Now it was the Feast of Dedication in Jerusalem, and it was winter. And Jesus walked in the temple, in Solomon’s porch.John 10:22-23 NKJV
During this scene in the Bible, Jesus starts to share that He and God the Father are one, thus claiming to be God. The Jews, considering this to be blasphemy, pick up stones to try to stone Him, but He escapes from them.
Seeing Jesus at the temple during the Feast of Dedication shows that this holiday was part of Jewish culture. Jesus partook in it as a Jew, so it is not unbiblical to celebrate it. However, this is the only time in the Bible that the Feast of Dedication is mentioned.
This is because Hanukkah, the Feast of Dedication, was not instituted by God as part of the Mosaic Law. Thus, it is not required to be celebrated by God.
Christians do not need to participate in Jewish holidays because we are no longer under the law but can live freely in Jesus Christ.
Christians can look at the Feast of Dedication as a reminder to also celebrate God’s protection over those who call upon His name.
We can also be reminded that He gives victory to those who are faithful to worship only Him and that He hears our cries when we go through suffering and persecution.
We must be careful not to fall into the trap of legalism. As Christians and even for Messianic Jews who believe that Jesus is the Messiah, it is wise to be cautious about how much we participate with culture. However, it is not unbiblical to celebrate the victory and provision God has given to His people.
Jesus: The Light of the World
Hanukkah is also considered to be the Festival of Lights. During this holiday, Jews all over Israel and in other parts of the world will light menorahs at night in their houses, as well as their synagogues. Tiny flames of light can be seen everywhere.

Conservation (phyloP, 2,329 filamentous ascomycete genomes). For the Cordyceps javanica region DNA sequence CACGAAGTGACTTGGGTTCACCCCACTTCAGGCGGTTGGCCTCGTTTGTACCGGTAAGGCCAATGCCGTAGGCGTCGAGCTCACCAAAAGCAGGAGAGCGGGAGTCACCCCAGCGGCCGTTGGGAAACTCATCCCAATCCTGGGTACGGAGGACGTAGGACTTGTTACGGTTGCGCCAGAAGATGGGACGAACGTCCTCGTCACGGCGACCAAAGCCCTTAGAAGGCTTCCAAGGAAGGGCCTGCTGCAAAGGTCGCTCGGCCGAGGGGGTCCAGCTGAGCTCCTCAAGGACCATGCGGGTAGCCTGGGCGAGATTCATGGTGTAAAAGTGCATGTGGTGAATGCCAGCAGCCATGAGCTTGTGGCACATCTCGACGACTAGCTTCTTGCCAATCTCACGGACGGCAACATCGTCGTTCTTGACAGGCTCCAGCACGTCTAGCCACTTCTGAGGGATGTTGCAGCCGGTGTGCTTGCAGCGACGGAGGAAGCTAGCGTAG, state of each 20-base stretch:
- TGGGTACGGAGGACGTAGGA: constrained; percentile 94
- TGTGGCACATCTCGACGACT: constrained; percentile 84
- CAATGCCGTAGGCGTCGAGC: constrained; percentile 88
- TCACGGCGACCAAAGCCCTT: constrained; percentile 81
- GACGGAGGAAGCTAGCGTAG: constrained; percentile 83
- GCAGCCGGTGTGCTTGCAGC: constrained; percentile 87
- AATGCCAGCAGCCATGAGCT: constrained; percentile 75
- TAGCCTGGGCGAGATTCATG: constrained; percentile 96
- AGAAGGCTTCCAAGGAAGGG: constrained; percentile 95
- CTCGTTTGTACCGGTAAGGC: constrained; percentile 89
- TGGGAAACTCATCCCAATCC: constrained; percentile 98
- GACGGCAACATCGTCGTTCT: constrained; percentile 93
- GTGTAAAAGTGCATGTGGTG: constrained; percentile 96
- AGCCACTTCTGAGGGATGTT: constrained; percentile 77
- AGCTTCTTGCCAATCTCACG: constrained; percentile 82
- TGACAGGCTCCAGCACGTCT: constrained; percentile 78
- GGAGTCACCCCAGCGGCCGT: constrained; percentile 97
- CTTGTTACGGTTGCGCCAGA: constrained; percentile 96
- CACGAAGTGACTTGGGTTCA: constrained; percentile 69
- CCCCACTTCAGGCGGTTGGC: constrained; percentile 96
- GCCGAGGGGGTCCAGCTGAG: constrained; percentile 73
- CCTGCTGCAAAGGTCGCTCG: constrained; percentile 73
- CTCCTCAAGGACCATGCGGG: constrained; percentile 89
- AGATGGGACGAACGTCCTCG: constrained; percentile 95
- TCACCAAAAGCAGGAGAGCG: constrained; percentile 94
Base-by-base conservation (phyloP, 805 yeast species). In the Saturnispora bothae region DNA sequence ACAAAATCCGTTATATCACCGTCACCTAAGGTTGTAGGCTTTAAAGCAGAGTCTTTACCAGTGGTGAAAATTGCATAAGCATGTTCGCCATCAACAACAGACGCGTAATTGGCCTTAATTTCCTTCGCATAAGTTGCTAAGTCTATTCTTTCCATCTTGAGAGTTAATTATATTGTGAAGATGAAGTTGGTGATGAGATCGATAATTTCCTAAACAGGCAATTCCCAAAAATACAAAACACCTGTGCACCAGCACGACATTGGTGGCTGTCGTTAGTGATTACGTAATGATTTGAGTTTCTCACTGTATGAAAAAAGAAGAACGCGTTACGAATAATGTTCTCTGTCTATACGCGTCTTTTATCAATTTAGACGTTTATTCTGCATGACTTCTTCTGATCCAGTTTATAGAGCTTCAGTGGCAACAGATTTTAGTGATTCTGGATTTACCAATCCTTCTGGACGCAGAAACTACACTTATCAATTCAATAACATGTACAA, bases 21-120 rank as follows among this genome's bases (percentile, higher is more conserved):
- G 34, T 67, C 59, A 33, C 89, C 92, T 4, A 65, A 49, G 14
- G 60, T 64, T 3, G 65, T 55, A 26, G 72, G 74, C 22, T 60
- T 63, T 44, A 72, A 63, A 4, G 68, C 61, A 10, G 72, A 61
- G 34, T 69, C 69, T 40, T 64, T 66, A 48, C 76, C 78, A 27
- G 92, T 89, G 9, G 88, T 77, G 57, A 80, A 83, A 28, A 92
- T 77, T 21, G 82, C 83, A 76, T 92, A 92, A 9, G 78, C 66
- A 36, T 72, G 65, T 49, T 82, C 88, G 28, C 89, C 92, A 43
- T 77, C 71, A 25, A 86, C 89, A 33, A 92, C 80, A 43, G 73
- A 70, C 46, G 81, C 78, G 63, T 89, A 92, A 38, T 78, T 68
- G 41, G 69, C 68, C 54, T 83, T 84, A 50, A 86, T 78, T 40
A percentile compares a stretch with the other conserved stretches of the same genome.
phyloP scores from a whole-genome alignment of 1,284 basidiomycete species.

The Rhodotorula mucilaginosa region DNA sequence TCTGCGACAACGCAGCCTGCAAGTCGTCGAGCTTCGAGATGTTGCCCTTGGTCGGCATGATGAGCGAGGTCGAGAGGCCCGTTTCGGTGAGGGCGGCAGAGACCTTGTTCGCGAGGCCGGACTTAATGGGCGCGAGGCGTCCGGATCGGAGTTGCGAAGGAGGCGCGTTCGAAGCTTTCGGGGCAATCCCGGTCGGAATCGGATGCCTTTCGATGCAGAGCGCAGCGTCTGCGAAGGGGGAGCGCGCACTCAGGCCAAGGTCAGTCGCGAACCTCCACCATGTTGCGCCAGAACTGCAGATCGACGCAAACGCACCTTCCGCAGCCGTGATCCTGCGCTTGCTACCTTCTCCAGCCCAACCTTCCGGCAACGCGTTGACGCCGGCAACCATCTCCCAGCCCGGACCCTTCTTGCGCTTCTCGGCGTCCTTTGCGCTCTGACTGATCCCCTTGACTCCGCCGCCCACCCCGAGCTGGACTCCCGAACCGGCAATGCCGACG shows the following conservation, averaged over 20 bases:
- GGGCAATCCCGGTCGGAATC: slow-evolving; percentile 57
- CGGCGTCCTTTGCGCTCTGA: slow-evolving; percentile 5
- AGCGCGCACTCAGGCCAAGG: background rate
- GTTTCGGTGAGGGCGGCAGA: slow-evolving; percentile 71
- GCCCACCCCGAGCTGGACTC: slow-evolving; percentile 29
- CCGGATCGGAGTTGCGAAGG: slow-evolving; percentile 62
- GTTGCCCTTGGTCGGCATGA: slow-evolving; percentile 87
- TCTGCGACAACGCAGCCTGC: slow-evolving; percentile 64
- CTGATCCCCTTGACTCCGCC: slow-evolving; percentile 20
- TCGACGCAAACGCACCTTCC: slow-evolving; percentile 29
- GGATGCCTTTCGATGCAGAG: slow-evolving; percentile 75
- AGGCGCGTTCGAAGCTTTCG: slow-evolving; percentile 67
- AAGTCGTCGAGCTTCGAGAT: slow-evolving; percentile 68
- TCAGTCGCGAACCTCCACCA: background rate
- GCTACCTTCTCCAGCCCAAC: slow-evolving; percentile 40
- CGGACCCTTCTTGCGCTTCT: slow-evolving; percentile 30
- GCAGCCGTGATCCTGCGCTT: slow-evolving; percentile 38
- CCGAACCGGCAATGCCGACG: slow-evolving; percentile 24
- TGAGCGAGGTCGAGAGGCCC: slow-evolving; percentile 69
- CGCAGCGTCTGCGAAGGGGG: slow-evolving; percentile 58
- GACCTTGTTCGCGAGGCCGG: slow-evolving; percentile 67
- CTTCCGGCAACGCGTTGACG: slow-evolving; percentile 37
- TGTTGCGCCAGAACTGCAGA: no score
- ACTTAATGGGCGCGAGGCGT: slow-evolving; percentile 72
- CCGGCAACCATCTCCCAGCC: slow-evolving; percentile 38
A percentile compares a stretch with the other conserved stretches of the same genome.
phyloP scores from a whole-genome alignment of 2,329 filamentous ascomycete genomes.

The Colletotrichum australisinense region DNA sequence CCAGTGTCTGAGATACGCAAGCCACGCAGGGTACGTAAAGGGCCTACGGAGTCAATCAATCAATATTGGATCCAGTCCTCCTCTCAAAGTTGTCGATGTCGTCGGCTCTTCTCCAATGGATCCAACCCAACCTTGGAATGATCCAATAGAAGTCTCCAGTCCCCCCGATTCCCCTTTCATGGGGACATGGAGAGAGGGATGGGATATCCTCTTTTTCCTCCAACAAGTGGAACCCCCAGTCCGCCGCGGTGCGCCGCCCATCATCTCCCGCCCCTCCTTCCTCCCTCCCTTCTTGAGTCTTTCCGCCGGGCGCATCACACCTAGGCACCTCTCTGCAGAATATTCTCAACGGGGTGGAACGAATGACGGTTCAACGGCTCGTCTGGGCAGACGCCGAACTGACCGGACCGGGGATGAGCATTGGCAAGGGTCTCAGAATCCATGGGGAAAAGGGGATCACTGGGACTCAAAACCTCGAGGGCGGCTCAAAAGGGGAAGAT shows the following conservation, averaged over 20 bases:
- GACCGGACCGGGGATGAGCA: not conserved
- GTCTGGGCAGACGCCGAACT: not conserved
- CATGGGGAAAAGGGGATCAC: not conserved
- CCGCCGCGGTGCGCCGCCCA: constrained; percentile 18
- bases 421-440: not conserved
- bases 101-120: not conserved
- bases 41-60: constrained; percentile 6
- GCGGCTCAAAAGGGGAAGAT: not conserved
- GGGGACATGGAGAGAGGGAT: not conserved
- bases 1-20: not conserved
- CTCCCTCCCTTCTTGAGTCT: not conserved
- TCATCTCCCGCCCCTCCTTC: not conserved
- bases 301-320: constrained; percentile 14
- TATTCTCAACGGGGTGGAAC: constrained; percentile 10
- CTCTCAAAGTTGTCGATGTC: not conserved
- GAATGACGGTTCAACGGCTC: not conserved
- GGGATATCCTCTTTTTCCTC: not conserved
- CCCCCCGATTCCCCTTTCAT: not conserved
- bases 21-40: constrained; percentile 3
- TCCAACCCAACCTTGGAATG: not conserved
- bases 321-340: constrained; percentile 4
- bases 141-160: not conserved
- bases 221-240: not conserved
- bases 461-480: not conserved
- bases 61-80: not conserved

Curiously, other cultures and regions of the world also have their own Festivals of Lights. These are each celebrated in different ways, and all have an underlying significance to their culture and gods.
As a Christian, it is important to never get caught up in culture or tradition. Rather, we should be looking for opportunities to share who Jesus is and what He has done for us with others during festivals like Hanukkah.
During Hanukkah, we are reminded that Jesus is the Light of the world who overcame the darkness. Through His death and resurrection, He defeated the enemy who once had reign over you.
Now, if you have confessed your sins, repented, and placed all of your trust in Jesus Christ as your Lord and Savior, you are His temple and He lives inside of you.
As the temple of the Lord, you now have His Light in you, and every day you can celebrate the victory He won over sin and death.
If you want to celebrate Hanukkah, remember that the Lord Jesus Christ lives in you and that His light dispels all darkness in every corner of your life.
As Christians, we are not obligated to celebrate any Jewish festivals because we are not under Jewish law. In Christ, you and I have been set free for His purposes.
You can also celebrate the good news that God provided His one and only Son Jesus to die in your place so that you can now live in victory. He drove out all of your enemies, sin, death, and the devil so that you no longer need to live under darkness and oppression.
You can also celebrate how the Lord provides the daily oil of intimacy through the Holy Spirit and that it never runs out.
If you abide in Christ, you will always keep your lamp burning and He will shine through you into the lives of others.